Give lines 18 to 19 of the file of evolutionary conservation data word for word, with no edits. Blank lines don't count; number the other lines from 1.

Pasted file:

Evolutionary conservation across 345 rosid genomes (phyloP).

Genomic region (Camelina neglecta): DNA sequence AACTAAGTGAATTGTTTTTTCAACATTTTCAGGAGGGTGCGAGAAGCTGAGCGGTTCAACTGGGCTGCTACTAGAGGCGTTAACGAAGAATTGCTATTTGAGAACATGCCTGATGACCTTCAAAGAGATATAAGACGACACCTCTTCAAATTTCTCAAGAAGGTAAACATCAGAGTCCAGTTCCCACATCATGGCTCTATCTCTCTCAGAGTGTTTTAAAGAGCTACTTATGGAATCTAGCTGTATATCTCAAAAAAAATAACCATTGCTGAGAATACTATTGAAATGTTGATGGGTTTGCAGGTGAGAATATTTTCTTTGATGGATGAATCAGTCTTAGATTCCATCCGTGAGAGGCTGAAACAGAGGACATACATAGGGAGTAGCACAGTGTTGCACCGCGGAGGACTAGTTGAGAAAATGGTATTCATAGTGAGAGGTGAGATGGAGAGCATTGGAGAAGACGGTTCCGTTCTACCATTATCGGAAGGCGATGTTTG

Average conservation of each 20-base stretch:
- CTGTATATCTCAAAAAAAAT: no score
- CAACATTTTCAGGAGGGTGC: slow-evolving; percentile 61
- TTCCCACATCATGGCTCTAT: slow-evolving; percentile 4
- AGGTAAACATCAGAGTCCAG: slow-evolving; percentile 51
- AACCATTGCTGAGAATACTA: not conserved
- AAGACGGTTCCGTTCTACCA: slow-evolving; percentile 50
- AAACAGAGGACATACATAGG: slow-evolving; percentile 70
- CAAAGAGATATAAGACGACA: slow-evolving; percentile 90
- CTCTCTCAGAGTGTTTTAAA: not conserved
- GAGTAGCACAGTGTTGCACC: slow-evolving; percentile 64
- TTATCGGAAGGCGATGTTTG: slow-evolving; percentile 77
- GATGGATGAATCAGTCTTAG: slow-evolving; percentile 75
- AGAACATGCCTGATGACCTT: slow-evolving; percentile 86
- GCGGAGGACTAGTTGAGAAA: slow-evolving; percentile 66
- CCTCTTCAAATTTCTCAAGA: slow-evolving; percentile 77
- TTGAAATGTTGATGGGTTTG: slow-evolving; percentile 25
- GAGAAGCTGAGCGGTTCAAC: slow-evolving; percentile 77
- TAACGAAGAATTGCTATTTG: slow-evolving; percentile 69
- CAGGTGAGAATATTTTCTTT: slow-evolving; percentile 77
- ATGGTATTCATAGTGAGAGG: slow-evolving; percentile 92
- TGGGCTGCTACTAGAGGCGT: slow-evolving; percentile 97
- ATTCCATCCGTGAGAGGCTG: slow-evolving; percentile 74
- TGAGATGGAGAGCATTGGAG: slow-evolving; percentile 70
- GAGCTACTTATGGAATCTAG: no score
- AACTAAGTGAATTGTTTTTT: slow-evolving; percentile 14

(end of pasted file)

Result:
- CCTCTTCAAATTTCTCAAGA: slow-evolving; percentile 77
- TTGAAATGTTGATGGGTTTG: slow-evolving; percentile 25